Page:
Fraud against the NHS means that the money intended for patient care, and funded by the taxpayer, ends up in the pockets of those who did not legitimately earn it. It means fewer resources are available to be spent on frontline health services such as patient care, health care facilities, doctors, nurses and other staff.

Fraud, bribery, corruption and other illegal acts committed to obtain financial or professional gain, cost the NHS billions of pounds every year. In 2016-17 it was estimated that the cost to the NHS was around £1.29 billion per annum, as per the NHS Counter Fraud Authority, who assess that to be enough money to pay for over 40,000 staff nurses or to purchase over 5,000 frontline ambulances.

The Royal National Orthopaedic Hospital NHS Trust is committed to maintaining an honest, open and well-intentioned approach to best fulfil the objectives of the NHS. This means the Trust operates a zero-tolerance approach to fraud and bribery. Such conduct, at any level, is unacceptable.

The Trust ensures that there are effective controls in place throughout the organisation, including stringent policies and internal systems to prevent and detect bribery, in accordance with the Bribery Act 2010, and to counter fraud by ensuring compliance with the NHS Counter Fraud Authority Standards for Providers.

What is fraud?

Fraud happens when someone makes a deliberate attempt to dishonestly make a gain for themselves or another, or cause a loss to another. This may include any person who makes a false representation or dishonestly fails to disclose to another person information which they are under a legal duty to disclose, or commits fraud by abuse of position, including any offence as defined in the Fraud Act 2006. Examples of the three main fraud offences are provided below. Further information can be found in our Anti-Fraud and Bribery Policy.

False representation

This is the most common type of fraud investigated within the NHS. This normally involves a false declaration being made

Failure to disclose

This could be relating to any information where there is a legal duty to disclose. For example, failing to disclose a criminal record or anything that could affect your DBS checks, such as working whilst sick. The staff member is being paid sick pay by the Trust, but is then being paid for secondary employment too, whether that is in the NHS or otherwise.

Abuse of position

This is when someone abuses their position of authority against another person or their employer, for personal or financial gain, or to cause loss to another. Essentially, those who know how to use the systems, but ultimately abuse them too.


Bribery refers to the giving or receiving of an inducement, in return for a person committing an improper function. It is an offence to give or receive a bribe, or even offer or accept, even if the briber is never paid. A bribe is any inducement, financial or not, to encourage or reward someone to do something they should not do. The four main offences under the Bribery Act 2010 are detailed below. Further information can be found in our Anti-Fraud and Bribery Policy.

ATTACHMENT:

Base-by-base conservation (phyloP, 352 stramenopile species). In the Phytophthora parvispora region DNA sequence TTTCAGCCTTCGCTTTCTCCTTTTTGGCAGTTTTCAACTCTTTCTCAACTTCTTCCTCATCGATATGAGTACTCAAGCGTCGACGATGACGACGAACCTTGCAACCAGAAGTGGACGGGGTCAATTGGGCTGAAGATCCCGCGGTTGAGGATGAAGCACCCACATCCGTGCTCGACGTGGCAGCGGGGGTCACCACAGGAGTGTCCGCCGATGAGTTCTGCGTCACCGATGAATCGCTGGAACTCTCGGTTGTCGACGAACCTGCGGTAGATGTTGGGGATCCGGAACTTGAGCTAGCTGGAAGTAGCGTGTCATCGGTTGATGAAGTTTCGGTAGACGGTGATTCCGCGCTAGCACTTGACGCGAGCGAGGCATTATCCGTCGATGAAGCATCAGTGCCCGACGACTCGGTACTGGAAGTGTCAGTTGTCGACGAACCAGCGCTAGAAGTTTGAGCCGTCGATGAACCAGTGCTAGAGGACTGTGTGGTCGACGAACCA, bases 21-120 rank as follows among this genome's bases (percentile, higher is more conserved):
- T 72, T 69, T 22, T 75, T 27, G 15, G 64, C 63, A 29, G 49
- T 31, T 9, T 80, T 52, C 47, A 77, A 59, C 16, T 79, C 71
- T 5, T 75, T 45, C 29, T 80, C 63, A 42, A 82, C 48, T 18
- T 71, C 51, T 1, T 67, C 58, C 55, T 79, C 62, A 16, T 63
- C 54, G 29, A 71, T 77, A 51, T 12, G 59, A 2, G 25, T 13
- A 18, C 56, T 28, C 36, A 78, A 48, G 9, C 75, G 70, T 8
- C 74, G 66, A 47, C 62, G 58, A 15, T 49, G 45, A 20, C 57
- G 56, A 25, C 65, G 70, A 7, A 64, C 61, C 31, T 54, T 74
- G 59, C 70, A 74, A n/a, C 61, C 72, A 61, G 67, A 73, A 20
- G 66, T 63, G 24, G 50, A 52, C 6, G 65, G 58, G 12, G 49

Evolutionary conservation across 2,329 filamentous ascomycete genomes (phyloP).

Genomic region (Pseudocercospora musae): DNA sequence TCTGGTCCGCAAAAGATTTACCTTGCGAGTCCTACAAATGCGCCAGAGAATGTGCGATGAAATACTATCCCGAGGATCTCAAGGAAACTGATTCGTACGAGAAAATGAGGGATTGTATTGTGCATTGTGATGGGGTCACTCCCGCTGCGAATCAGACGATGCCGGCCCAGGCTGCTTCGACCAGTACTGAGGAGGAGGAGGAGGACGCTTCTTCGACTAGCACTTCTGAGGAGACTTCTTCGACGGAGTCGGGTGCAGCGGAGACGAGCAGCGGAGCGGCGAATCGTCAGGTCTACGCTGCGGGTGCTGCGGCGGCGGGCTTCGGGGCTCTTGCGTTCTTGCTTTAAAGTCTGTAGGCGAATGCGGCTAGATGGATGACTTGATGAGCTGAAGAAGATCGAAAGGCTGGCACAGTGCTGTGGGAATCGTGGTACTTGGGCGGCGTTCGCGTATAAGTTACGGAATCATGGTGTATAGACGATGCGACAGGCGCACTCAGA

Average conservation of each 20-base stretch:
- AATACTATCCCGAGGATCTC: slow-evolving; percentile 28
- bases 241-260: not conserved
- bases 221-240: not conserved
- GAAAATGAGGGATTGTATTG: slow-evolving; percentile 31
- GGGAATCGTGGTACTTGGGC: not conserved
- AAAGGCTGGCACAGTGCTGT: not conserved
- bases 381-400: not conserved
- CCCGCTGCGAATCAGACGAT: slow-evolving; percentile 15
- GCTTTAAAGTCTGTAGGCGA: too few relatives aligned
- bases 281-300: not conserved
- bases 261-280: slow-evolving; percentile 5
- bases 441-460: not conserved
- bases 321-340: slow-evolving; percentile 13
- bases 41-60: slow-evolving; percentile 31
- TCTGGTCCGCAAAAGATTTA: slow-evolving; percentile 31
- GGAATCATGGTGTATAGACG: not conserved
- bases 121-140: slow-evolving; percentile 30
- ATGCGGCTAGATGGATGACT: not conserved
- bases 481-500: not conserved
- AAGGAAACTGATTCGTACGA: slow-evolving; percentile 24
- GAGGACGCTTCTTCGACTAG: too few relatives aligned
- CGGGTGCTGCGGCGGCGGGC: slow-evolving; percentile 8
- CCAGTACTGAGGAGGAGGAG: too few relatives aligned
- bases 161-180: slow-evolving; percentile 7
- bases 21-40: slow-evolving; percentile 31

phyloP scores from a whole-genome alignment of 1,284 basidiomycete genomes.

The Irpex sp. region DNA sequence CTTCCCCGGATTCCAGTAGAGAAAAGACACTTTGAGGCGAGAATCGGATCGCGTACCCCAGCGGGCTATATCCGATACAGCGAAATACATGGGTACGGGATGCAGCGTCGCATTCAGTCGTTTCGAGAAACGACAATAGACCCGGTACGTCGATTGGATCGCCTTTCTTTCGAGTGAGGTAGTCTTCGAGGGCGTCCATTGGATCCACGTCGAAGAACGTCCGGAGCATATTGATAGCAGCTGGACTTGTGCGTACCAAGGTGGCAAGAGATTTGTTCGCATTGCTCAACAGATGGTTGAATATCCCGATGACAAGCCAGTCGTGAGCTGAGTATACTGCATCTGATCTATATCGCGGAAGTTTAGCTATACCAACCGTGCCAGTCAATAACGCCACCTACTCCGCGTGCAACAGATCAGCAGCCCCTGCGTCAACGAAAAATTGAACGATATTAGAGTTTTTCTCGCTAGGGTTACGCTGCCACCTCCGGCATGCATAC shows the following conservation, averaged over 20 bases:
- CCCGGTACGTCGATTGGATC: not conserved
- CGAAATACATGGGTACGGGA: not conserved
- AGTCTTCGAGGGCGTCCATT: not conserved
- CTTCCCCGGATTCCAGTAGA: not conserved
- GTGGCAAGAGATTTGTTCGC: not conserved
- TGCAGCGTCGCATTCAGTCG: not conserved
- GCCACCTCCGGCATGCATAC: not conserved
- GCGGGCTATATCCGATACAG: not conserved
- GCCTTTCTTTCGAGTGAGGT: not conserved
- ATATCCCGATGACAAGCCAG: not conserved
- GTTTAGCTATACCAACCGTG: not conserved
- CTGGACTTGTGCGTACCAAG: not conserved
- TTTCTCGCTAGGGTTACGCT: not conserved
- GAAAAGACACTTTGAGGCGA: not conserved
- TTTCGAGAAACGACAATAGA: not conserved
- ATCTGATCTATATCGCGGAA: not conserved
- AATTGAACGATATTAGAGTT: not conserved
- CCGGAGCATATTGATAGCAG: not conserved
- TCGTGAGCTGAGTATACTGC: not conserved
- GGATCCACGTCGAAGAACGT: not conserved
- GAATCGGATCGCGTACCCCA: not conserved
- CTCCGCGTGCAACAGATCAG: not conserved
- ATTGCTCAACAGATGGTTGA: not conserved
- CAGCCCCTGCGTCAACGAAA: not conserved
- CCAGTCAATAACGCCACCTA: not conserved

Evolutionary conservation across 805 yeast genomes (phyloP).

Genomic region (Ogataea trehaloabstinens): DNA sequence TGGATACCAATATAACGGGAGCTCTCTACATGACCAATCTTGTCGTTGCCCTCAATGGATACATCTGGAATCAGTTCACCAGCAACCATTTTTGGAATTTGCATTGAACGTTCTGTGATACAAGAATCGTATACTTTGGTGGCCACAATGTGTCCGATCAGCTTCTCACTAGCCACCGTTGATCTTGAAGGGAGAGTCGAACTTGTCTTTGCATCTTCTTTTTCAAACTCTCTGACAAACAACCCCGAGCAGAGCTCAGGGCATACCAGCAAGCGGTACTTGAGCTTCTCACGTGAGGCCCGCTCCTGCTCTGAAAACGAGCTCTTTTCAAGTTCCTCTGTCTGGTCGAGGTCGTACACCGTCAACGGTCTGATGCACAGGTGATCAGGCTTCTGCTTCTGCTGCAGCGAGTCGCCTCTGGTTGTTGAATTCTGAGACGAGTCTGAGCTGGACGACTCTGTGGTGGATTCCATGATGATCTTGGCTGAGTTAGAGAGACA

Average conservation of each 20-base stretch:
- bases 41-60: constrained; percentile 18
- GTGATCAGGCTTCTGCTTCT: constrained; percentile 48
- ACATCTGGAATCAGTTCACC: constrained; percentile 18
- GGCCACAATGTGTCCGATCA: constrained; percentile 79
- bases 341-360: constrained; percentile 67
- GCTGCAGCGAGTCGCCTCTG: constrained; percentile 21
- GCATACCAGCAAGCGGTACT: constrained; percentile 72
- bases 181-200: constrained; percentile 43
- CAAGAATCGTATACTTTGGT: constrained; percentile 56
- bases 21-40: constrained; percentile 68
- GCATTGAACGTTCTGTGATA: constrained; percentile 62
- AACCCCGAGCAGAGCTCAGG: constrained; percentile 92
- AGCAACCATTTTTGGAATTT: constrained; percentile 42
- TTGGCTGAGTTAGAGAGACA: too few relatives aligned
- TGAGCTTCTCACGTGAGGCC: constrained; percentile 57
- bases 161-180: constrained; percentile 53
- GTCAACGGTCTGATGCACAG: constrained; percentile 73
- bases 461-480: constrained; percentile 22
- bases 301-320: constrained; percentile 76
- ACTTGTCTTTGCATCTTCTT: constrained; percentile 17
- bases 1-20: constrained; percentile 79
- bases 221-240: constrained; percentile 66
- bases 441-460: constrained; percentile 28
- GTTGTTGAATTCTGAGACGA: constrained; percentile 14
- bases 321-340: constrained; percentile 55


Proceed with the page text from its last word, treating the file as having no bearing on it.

Who commits fraud?

Anyone can commit fraud against the NHS. People investigated include doctors, nurses, administration staff, managers, health care professionals, dentists, opticians, pharmacists, patients, directors, GPs and overseas patients.

The types of fraud investigated in the NHS include the following:

  • false time recording (overtime, flexi time, enhanced hours etc)
  • false qualifications / professional registrations
  • working whilst claiming to be sick
  • claiming additional or fictitious expenses
  • false charge exemptions
  • ordering / invoices Mandate fraud
  • contractor claims
  • employees not having the correct, legitimate or expired right to work documents required
  • procuring of goods and services in a non-transparent and dishonest manner.
  • commissioners claiming for services in respect of factious or ghost patients
  • false identity

Dos and Don'ts if you suspect a fraud

DO report your suspicions confidentially to your Local Counter Fraud Specialist or Director or Finance

DO deal with the matter promptly if you feel your concerns are warranted.

DO NOT ignore it.

DO NOT approach or accuse individuals directly.

DO NOT try to investigate the matter yourself. 

DO NOT convey your suspicions to anyone other than those with the proper authority.

What can I do?

The first steps are being aware of the risk and remaining vigilant. You should also know how to report any suspicions or concerns you may have about fraud and/or bribery.  The Royal National Orthopaedic Hospital NHS Trust contracts RSM to provide the Trust’s Counter Fraud service.

Suspicions and concerns can be reported to the Trust’s Local Counter Fraud Specialist, Tina Jones on 020 3201 8201, or at or

Alternatively, you can call the NHS Counter Fraud Authority’s 24-hour reporting line anonymously on 0800 028 4060, or confidentially online at More information about the NHS Counter Fraud Authority and examples of recent cases can be found here.

All referrals/discussions will be dealt with sensitively and in a professional and confidential manner.

The Local Counter Fraud Specialist also looks to protect NHS staff and patient’s outside of the NHS in our everyday lives, and so are sharing from the Metropolitan police website, the recent 5th Edition of the ‘Little Book of Big Scams’, which covers the most common fraud scams circulating today.